Mad Men Season 5 Finale

SPOILER ALERT: This post contains references to tonight's Mad Men episode.  Do not read any further if you want to avoid knowing what happened!

I'm not going to write a long article about television and pose as a critic, I just want to mention that Megan Draper's desperate attempt to become an actress reminds me of what I've been writing about the last few days.  A girl, who is beautiful, intelligent, gifted, and an incredible ad writer, who thinks she should really be an actress.  She hates her mother for telling her the truth, that she has an artist's temperment without the ability to create any real art, that in reality not everyone can grow up to be what they want to be.  Her mother calls her ungrateful, and Megan blames her for not being more supportive.  Finally, she sinks so low that she uses her husband's pull to land an advertisement.  Don is confused.  Megan had been so adamant that she was an artist – meant for the theater, or something with meaning.  To her, advertising had never been true art.  Yet, here she was, begging for a chance to actually work again in advertising.  Despite Don's advice that she didn't want success to be given to her, that she didn't want to land a role because she was someone's wife, eventually he acquiesced and got her the part.  Megan was so happy – she felt like she was truly acting. 

Don, however, walked off the set and into a dark and smoky bar.  At the episode's end, he is approached by a good-looking woman who asks him if he's alone.  The scene goes dark before we hear the answer.  My guess is he says "Yes."  His wife, who all season long has acted as his moral compass, has just revealed that she too is capable of selling out.  Without her guidence, Don is lost.  Megan doesn't respect that advertising requires true talent, believing she's meant for greater, more "artistic" heights.  She longs to be successful in a craft she has no special talent for.  She reminds me of myself as a young kid who once thought he was too smart to work in a liquor store.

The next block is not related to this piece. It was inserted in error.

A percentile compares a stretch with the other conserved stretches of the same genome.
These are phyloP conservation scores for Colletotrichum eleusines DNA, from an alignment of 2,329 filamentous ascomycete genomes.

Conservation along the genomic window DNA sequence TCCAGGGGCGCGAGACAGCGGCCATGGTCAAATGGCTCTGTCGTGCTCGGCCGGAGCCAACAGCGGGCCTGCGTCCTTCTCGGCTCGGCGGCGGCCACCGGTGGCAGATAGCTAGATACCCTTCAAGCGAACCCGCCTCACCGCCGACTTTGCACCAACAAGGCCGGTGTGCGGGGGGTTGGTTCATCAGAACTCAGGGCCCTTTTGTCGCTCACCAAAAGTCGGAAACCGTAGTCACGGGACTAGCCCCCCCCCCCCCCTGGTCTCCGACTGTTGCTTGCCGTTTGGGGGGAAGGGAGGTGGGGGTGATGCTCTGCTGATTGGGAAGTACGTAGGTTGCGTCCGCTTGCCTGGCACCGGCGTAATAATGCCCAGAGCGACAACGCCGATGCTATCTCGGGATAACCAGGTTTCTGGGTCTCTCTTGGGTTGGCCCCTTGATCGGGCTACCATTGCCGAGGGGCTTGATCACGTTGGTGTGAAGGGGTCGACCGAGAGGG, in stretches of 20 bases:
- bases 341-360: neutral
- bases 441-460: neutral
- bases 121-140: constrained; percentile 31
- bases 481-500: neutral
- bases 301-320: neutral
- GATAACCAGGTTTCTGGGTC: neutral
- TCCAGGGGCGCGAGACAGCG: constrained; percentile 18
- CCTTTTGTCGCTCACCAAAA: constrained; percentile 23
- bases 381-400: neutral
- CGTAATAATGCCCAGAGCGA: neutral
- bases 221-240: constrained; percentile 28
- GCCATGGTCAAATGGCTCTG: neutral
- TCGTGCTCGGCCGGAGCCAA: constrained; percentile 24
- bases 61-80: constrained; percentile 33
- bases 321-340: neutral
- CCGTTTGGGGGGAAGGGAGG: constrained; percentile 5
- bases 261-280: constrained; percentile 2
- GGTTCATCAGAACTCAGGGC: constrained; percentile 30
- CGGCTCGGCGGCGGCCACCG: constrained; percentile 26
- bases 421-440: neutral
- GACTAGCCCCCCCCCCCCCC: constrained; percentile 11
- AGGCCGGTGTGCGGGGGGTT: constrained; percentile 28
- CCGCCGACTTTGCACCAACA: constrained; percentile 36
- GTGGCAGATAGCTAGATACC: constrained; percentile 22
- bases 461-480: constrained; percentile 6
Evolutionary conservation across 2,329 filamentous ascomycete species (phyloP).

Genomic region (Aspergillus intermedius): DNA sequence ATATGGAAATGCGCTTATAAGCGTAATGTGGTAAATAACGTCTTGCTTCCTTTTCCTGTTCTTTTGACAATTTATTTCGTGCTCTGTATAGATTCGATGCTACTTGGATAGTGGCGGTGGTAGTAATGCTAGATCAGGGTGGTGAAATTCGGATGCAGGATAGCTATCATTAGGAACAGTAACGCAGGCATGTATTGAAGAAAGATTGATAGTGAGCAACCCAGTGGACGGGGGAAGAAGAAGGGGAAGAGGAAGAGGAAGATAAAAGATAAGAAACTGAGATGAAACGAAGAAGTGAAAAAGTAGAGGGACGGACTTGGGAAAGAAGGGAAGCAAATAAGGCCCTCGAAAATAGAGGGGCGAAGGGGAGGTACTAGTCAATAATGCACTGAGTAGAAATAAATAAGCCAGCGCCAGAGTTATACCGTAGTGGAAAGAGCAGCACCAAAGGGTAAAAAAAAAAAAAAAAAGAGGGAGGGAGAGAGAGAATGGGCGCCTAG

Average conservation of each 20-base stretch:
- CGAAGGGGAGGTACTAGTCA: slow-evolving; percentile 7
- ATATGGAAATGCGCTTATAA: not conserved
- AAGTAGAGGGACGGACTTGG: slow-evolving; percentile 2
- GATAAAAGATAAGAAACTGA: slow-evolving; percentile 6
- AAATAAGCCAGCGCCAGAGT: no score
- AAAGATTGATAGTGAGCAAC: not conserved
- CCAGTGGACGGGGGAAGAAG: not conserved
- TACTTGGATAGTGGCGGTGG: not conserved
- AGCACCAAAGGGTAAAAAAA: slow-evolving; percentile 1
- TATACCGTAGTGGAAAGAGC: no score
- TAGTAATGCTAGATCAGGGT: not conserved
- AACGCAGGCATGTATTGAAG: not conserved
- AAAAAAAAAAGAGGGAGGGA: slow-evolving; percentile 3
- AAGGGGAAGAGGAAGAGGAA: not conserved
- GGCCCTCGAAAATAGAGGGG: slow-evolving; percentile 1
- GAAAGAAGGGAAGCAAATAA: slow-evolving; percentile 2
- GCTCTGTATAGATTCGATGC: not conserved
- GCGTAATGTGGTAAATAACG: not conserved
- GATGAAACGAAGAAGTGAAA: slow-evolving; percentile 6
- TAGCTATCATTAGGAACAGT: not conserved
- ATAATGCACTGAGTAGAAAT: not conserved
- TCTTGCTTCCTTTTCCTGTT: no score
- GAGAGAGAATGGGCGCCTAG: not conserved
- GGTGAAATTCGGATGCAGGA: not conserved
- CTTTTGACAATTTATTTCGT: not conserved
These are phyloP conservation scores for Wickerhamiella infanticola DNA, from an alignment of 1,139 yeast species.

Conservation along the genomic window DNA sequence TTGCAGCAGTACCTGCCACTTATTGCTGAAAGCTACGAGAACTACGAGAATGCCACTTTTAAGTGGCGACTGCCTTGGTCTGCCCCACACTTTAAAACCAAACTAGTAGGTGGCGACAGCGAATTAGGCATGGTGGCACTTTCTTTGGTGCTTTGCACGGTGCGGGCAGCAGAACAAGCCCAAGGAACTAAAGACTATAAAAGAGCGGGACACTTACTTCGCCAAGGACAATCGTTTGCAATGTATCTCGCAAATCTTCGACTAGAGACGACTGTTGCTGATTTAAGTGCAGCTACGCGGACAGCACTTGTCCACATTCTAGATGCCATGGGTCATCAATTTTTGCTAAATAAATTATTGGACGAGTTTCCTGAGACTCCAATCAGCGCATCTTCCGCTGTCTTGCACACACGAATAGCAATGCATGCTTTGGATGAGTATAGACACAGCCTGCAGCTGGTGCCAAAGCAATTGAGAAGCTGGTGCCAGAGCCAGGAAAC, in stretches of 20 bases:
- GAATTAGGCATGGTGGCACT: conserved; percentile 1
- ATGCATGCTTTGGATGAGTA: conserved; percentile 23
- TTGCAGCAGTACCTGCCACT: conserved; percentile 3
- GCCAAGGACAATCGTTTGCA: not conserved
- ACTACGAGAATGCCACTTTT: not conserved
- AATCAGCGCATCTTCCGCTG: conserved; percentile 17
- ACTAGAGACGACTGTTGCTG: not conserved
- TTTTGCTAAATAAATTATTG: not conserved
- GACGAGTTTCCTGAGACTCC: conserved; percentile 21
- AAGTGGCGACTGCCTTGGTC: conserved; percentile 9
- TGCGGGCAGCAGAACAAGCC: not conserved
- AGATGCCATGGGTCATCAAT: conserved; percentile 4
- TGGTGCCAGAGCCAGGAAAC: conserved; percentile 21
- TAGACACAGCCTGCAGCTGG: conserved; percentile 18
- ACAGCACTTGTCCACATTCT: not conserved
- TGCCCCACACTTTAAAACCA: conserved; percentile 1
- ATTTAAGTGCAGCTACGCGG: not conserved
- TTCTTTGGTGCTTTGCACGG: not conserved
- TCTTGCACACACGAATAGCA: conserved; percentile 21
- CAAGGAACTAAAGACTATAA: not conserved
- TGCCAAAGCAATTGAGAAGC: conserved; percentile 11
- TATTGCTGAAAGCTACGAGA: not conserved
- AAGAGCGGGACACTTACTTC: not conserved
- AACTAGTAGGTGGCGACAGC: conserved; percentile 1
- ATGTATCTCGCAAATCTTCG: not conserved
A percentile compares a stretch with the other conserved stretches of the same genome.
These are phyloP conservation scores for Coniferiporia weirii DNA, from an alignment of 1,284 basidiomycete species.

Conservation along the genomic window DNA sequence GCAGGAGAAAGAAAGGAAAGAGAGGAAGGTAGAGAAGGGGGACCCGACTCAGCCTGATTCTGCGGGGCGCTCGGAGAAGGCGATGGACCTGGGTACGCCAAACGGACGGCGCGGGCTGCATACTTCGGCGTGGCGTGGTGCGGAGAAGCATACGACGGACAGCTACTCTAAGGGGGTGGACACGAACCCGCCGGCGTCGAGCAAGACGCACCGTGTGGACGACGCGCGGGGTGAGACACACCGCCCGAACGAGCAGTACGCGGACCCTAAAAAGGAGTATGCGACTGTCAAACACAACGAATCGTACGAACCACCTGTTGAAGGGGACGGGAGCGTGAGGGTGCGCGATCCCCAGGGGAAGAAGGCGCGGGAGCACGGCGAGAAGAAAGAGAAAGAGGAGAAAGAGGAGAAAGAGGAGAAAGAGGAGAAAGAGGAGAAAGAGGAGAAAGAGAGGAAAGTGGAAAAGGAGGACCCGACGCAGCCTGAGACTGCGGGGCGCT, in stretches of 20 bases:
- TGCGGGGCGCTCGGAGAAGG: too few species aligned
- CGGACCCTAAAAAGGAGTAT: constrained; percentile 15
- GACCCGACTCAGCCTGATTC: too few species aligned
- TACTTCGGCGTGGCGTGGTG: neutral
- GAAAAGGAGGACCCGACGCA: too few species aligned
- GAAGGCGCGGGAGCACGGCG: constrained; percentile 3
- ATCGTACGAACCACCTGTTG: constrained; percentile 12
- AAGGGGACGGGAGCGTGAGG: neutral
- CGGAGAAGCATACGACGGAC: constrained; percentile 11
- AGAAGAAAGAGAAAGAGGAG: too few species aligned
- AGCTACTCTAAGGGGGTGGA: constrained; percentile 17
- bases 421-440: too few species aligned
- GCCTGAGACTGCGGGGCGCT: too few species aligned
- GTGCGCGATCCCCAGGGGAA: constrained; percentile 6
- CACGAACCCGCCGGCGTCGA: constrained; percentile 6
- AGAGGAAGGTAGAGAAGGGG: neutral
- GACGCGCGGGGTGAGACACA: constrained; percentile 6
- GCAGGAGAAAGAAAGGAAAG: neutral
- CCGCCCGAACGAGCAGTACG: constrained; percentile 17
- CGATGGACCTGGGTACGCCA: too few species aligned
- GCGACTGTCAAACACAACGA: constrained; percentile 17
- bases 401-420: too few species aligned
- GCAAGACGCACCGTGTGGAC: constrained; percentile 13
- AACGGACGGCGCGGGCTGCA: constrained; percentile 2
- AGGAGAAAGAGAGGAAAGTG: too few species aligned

Fortunately for me, no one reinforced my entitled way of thinking and I learned that working with booze was a fantastic opportunity I was overlooking.  Unfortunately for Megan, her loving husband did.  Now it appears he may regret it.

-David Driscoll

David Driscoll